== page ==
Is your apartment's renewals strategy causing more vacancy?

Headshot of Michael Zimmerman
Featured blog post image

Are you looking for ways to make your apartment community more efficient and effective? This is Part 2 of our Apartment Vacancy Analysis series, which will help you find and fix the gaps across the marketing and leasing chain, and offers practical strategies and tools to help take your apartment community to the next level! Access the full table of contents available below.

🤕 Problems & symptoms of a weak lease renewal strategy

You don't have a renewals system or strategy.

The first line of defense in combating vacancies is having a robust strategy for lease renewals because it gives you a better opportunity to keep the tenants who want to stay and, more importantly, persuade others away from moving to another community when their current lease expires. 

Not having a good strategy for dealing with renewals inevitably produces more unnecessary vacancies, creating a bigger problem.

Your community's turnover rate is higher than industry benchmarks.

Again, every apartment community experiences some vacancy resulting from turnover—even if you're pre-leasing units. We studied turnover rates across roughly 200,000 units, and these were the benchmarks for turnover by property class:

  • Class A: 44.9%
  • Class B: 40.4%
  • Class C: 32.2%

If your community's annual turnover rate is higher than the industry benchmark for its property class, it's clear you also have a problem.

🤦🏼‍♂️ Common mistakes multifamily operators make with their renewals

You're raising renewal rates too aggressively.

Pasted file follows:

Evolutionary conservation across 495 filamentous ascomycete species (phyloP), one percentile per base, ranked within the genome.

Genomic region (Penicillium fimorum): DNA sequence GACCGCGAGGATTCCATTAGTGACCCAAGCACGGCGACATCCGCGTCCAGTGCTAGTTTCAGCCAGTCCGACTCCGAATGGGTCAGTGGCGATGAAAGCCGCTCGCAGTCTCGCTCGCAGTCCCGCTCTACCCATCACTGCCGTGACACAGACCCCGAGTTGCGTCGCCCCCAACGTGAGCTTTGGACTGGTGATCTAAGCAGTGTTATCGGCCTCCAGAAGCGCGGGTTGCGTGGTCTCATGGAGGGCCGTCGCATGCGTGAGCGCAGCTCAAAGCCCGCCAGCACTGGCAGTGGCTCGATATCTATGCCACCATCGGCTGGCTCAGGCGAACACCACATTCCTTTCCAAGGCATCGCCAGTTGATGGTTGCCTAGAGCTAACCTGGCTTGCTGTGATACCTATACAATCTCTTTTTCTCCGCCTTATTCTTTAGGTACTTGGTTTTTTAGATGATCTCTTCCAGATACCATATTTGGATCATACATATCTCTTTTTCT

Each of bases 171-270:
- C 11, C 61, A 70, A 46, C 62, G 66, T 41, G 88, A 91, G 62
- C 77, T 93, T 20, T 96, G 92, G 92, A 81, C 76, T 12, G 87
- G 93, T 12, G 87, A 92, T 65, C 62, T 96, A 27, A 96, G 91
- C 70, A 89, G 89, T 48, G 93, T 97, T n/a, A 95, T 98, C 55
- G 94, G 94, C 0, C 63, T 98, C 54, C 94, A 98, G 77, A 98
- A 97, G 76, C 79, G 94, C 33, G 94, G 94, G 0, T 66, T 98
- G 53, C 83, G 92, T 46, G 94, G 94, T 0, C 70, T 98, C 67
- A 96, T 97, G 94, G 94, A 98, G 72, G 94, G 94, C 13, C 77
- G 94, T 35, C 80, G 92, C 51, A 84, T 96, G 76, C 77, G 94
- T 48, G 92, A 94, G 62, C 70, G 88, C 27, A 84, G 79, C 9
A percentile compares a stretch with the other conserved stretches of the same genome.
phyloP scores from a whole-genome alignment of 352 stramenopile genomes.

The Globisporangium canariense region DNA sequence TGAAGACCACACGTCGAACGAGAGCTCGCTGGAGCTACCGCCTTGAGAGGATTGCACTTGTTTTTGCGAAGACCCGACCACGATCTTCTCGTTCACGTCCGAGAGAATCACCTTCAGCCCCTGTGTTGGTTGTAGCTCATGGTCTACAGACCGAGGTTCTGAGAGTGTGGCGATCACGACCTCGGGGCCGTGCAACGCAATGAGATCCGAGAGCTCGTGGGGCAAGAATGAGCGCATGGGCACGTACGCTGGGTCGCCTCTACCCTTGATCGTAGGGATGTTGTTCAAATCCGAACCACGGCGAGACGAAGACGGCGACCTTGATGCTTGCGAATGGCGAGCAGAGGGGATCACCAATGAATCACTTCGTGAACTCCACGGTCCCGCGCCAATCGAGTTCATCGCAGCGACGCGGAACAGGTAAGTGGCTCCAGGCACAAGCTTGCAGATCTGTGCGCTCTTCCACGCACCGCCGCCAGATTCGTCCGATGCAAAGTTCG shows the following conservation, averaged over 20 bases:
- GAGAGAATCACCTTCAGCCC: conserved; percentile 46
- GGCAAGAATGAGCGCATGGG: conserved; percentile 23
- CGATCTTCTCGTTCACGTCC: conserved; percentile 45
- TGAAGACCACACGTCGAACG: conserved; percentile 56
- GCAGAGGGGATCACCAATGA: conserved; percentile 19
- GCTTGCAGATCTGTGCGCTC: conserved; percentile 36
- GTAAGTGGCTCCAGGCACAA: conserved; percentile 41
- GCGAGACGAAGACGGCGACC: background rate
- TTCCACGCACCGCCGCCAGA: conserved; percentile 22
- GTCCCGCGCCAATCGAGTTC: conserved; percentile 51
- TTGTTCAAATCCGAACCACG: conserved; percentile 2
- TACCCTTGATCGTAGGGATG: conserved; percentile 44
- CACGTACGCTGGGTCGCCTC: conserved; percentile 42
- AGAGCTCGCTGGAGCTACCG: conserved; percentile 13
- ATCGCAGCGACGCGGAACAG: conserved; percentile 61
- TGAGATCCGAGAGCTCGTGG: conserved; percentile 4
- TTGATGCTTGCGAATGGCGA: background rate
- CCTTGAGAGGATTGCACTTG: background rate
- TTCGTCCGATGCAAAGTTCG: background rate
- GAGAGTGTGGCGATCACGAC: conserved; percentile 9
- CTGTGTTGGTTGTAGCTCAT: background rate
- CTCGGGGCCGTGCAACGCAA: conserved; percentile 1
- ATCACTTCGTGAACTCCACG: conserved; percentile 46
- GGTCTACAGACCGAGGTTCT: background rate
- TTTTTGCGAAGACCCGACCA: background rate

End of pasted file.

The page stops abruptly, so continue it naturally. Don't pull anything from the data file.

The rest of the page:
We understand that market-rate rents can change over the course of a current resident's lease, but your residents may not understand these market conditions or pay attention to them the way we do, so you have to be careful. 

Say the market rate is higher than the current rate they're paying at the time of renewal. In this instance, increasing the renewal rate is warranted. 

But aggressively raising renewal rates, even if the market has gone up, will undoubtedly turn off existing residents who want to feel some incentive to continue to live in your apartments. 

You never want your renewal pricing to exceed what you charge someone for a new lease.

You're not raising renewal rates enough. 

Simultaneously, suppose the market has increased from the resident's current rate at the time of renewal, and you decide to offer a renewal price at or only slightly above their current rate. 

In that case, you're sacrificing your community's revenue performance to prevent turnover. 

You never offer a lower renewal rate when appropriate.

Then, there are also instances where the market rate has fallen below the resident's current rate. 

When true, renters have the upper hand because they can live in any other apartment community for a better price than they currently pay. 

If you don't offer a competitive renewal rate that is less than their current rate in this situation, then the chance of renewing that resident is pretty much zero, and vacancy multiplies.

🙌🏼 Best practices for lease renewal offers

When the market rate increases, increase renewal pricing but remain below market.

When the market rate increases, increase renewal pricing but remain below market.

Sometimes, renewing tenants must pay higher than their current rate when the market has increased significantly. (Of course, they'd also have to pay a higher rate anyway if they're renewing on terms shorter than a year.)